This September, Salvation Army members, friends, and volunteers will be collecting in their communities to raise money for the annual Big Collection. Every penny donated will support people who are vulnerable or marginalised across the UK.
Christine Thomas, territorial appeals officer for The Salvation Army, said: “The Salvation Army is determined to help transform the lives of even more people in our communities. We see the whole person not just their needs – helping people to live life in all its fullness, and treating people in need with compassion and respect.
“Your kindness will help people all over the UK and your generosity will become a meal for someone who is hungry, enable someone to support an older person living on their own, or provide a helping hand for a young family.”
Salvation Army members will be using a variety of fundraising methods, including making visits in their communities and entertaining high street shoppers with lively band music. Members of the public can also support the Big Collection by texting BCOL17 and the amount they want to donate to 70070.How the public’s generosity helps…
A journey from sleeping rough: Alan’s story
Alan lost his job as a lorry driver after being diagnosed with epilepsy in 2011. This also came at the time that he and his wife were divorcing. With nothing to keep him rooted in Leeds, he turned his back on his home town and took a train to Cardiff.
He said: “Obviously I had nowhere to live, but I wasn't bothered about that. At first it was alright, the drink was there for me.”
Through friends who were also rough sleeping he was introduced to The Salvation Army’s bus project in Cardiff, a mobile drop-in centre, which provides food and advice every night to people experiencing homelessness. The bus project helped him find accommodation at The Salvation Army’s residential centre for people who are homeless - Ty Gobaith Lifehouse. There he started the Bridge Programme – a scheme to help people recover from addiction.
Alan said: “It's all about progression and moving on. So you're learning to love yourself, you're coming off the drink in an environment where they're looking after you all the time.”
At first all went well and after completing the programme Alan moved into a flat on his own. But then Alan went back to sleeping rough, until one day a staff member at Ty Gobaith Lifehouse approached him in Cardiff.
“We were walking up the road and I remember [the] staff [member] came running after me that morning and just said ‘come back you're going to be alright’. Ever since that day I've never looked back.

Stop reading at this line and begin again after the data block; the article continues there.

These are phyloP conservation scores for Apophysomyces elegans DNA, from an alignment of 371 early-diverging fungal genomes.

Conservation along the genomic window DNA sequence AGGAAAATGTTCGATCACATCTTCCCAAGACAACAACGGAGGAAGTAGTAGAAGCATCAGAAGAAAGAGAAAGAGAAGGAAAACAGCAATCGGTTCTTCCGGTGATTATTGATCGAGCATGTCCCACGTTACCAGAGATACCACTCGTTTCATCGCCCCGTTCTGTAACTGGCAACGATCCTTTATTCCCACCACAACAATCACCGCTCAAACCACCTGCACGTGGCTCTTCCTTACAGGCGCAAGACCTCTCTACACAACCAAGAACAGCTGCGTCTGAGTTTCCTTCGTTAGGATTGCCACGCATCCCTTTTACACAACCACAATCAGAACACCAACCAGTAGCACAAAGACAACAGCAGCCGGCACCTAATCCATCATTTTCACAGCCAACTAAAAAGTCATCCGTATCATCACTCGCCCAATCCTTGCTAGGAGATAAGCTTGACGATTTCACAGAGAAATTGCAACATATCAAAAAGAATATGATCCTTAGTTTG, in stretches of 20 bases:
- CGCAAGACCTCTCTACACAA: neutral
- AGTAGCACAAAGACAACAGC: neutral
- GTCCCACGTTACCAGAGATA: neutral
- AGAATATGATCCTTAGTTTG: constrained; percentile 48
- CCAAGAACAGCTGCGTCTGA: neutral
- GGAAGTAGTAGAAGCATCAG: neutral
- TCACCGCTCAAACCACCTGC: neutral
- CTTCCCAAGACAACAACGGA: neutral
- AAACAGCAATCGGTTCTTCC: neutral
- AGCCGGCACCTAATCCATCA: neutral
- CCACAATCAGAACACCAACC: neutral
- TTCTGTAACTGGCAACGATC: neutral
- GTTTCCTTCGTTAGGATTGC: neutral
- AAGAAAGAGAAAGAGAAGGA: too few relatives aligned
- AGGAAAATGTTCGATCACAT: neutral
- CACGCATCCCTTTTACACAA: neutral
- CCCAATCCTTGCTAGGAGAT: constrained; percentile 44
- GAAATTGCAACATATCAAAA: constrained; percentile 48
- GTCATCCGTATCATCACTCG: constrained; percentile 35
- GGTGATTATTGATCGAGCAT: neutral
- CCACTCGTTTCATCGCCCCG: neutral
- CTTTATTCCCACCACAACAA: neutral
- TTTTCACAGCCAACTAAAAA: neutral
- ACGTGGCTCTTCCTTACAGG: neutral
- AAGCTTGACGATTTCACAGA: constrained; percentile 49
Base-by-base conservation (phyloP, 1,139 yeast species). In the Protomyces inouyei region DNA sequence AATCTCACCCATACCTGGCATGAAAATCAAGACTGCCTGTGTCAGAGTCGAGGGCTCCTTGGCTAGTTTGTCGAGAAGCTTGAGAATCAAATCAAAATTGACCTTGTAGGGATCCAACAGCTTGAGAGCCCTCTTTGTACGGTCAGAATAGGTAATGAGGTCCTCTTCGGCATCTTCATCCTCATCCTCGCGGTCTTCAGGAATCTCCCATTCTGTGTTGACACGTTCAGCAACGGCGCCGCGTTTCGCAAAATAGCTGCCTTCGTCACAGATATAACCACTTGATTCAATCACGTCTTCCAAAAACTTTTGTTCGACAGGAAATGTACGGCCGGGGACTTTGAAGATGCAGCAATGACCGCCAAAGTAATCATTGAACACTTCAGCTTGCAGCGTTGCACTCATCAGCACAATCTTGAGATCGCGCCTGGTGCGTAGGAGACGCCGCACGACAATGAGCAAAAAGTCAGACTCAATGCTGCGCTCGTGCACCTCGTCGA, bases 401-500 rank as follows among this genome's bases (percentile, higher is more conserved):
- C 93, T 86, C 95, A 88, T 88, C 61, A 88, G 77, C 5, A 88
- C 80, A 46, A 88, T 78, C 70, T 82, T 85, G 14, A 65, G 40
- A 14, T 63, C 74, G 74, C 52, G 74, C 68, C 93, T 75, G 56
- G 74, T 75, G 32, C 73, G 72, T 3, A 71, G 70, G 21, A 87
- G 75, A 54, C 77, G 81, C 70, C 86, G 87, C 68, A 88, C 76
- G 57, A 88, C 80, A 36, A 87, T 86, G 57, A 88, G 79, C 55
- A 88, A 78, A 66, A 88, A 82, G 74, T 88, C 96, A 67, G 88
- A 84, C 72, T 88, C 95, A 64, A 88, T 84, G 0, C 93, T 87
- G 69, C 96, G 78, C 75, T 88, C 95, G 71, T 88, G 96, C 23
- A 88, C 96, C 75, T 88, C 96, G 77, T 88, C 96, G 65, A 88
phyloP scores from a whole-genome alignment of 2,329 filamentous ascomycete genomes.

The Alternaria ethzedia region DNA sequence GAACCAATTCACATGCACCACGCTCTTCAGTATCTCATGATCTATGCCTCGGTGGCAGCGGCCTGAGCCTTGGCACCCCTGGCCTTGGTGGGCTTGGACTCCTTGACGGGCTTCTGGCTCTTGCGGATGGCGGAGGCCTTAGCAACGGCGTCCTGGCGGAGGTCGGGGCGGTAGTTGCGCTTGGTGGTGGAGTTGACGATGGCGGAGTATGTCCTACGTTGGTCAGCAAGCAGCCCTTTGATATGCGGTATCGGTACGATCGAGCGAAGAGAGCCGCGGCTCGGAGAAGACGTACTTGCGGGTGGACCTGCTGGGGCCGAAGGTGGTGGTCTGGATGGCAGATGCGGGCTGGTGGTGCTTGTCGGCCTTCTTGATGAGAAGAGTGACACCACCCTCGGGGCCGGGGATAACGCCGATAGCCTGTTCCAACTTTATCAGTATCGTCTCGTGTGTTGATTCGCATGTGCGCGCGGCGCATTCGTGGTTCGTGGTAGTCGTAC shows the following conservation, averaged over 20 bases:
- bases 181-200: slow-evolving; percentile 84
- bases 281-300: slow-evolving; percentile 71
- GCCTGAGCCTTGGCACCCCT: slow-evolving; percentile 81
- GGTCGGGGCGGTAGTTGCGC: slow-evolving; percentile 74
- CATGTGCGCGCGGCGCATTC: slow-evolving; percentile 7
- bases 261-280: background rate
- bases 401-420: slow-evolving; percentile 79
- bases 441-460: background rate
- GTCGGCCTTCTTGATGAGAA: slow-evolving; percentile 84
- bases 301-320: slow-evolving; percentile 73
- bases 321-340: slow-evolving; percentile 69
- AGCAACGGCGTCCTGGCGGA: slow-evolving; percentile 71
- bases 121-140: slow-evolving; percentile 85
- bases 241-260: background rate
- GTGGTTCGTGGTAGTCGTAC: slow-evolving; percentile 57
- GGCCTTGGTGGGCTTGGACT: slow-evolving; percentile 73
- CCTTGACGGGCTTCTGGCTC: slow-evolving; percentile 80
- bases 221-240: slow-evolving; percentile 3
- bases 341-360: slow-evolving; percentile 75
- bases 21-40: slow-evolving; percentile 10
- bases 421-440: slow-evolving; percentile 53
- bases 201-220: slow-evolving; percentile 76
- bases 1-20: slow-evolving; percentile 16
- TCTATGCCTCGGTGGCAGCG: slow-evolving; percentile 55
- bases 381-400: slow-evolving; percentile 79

“It was like a second chance which I've never had in life. You cannot put a price on that, to get a second chance like that, to turn your life around - and The Salvation Army were the people that did that for me,” added Alan.
Leaving isolation and learning to live with Dementia: Alastair's story
Alastair, 76, was a chartered surveyor who worked predominately overseas. When he stopped working in 2001 he spent significantly more time at their home in Edinburgh. It was during this time that his wife Isobel started to notice her husband was showing signs of dementia.
Isobel, said: “I noticed that he definitely had a problem with his memory. He had no interest in anything. He lost contact with people that he knew so had no friends. It was quite difficult. Alastair’s mobility had reached a stage where he couldn't manage to get out on his own, and unfortunately it got to the stage where I couldn't look after him.”
Isobel started to look for care homes when she came across The Salvation Army’s Davidson House in Edinburgh.
Isobel added: “We had his name down for here [Davidson House, Edinburgh] and I was really pleased when I heard from them to say they had a vacancy. I've been delighted with the care he's had here. He seems to have settled, which is more than he had in the other places; he kept packing his bags to leave.
“I think it's really nice. The staff are particularly caring, they really look after Alistair and I just can't fault them at all.”
Rebuilding a life away from addiction and crime: Andy’s story
Andy was suffering from drug addiction and sleeping rough when he was referred to The Salvation Army’s rehabilitation centre, Gloucester House in Swindon.
Andy, said: “I turned to crime daily to fund my addiction. A lot of people in various pubs around Swindon know me as the meat man as I used to steal meat and sell it in pubs.”
When he arrived at Gloucester House, he started to feel more at peace than he had in years. He said: “I saw the hope sign above the door and felt that warm feeling. I was still on medication when I came so I was sort of detoxed here. I struggled physically for a bit, and emotionally, but it felt like home. It felt like finally throughout all those years of using I had finally found a place where I could start afresh.”
Andy is now working at Gloucester House and supporting people with addictions recover and rebuild their lives.
“I'm not capable of expressing what The Salvation Army has done for me. Life's amazing - I have contact with my daughter, which is just amazing. I'm in a relationship, I'm employed, I'm a tax payer, I've got a clean driving license, I play golf.”
In the UK and Republic of Ireland The Salvation Army’s work includes more than 800 community churches and social centres offering compassionate support, a listening ear, and practical help. In addition to church services, the church and charity runs activities such as lunch clubs for older people, community choirs, emergency food donations, night shelter drop-ins, playgroups for children, debt advice and employment services.
To support the Big Collection, members of the public can also text BCOL17 and the amount they want to donate to 70070.